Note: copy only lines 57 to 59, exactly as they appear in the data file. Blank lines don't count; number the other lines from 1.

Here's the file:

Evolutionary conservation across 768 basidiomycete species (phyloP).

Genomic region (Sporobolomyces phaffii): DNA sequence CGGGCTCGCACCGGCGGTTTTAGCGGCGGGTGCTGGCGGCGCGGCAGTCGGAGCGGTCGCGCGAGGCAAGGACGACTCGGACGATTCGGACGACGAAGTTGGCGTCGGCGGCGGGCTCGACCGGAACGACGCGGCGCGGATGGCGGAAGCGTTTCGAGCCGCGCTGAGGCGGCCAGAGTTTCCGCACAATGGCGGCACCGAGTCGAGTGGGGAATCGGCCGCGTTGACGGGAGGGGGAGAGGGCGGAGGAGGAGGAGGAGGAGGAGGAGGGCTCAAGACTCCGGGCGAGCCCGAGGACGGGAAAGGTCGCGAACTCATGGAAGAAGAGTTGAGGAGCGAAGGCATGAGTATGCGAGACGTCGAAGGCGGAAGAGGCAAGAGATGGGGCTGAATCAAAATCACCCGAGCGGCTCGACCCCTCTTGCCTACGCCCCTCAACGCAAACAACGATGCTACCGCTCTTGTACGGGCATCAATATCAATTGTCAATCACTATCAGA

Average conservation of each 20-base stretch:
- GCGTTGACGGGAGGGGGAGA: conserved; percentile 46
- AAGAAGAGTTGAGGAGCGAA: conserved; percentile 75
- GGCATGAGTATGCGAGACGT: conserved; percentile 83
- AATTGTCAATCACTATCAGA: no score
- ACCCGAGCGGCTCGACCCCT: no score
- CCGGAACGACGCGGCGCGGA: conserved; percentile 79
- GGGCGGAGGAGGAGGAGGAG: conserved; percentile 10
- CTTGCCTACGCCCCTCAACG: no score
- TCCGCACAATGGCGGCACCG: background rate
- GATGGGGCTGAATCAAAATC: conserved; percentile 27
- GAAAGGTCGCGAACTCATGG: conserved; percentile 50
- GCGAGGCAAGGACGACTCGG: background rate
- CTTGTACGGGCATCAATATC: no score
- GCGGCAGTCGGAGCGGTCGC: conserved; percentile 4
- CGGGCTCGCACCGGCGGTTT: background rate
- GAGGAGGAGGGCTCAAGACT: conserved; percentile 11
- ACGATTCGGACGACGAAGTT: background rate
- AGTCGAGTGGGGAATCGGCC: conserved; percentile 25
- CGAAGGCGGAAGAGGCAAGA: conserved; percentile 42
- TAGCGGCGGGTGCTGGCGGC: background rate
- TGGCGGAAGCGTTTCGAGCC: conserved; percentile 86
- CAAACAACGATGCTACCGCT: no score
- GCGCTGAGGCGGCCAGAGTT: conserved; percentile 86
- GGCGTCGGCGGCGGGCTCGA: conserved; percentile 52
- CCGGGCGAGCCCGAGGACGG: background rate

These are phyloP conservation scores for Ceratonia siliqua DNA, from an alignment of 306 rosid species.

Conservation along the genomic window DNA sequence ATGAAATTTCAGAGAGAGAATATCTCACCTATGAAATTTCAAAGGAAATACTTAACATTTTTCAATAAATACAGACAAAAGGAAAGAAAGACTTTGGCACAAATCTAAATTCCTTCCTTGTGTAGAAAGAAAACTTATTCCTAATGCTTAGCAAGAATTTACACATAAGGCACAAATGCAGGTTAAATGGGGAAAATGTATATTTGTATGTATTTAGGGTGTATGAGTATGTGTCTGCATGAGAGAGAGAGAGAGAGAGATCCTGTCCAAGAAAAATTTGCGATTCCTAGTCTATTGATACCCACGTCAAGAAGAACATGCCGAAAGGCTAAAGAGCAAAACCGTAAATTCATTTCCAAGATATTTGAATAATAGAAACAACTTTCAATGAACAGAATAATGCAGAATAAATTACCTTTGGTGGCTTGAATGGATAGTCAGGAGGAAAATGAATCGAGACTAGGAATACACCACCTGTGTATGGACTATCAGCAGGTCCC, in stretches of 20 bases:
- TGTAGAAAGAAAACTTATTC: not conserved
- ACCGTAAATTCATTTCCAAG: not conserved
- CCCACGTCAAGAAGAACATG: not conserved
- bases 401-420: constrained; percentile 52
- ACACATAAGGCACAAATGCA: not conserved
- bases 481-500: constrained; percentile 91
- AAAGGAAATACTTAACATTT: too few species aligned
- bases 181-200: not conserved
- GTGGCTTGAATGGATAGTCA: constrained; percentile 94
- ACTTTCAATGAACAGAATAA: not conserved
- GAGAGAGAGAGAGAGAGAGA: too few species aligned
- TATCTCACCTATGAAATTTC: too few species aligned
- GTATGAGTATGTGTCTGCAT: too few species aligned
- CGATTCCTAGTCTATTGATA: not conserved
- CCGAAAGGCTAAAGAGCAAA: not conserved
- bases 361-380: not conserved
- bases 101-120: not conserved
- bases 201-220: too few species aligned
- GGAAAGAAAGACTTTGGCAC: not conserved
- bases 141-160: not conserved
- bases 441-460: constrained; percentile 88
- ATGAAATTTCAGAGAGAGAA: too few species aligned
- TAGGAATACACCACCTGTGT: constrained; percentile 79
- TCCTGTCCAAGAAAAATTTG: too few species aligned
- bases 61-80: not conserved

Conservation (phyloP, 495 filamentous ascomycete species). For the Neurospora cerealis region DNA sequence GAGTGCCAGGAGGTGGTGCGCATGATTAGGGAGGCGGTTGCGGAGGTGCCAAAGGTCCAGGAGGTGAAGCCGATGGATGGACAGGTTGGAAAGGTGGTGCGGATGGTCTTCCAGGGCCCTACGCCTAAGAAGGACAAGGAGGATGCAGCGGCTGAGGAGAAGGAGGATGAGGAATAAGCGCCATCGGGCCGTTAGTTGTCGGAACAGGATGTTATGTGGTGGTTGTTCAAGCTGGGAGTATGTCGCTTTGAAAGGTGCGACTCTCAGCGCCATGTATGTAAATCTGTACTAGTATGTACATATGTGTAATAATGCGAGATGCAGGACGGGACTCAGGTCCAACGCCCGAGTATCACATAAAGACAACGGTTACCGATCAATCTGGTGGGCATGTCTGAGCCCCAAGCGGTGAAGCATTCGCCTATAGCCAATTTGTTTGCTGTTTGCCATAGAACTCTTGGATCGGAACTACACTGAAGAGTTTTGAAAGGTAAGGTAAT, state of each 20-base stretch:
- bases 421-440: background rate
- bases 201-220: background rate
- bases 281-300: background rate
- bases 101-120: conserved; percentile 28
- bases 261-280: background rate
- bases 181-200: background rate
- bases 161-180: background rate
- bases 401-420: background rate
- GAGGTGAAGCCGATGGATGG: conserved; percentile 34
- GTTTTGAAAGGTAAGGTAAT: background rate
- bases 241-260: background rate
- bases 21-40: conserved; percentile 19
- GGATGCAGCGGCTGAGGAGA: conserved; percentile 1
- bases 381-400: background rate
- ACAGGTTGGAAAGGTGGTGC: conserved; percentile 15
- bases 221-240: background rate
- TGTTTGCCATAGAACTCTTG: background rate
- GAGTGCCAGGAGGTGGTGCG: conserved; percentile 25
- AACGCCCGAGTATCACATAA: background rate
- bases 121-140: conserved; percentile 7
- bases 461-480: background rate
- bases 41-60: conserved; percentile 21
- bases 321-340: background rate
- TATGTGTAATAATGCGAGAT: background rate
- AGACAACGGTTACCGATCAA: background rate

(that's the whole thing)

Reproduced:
- bases 421-440: background rate
- bases 201-220: background rate
- bases 281-300: background rate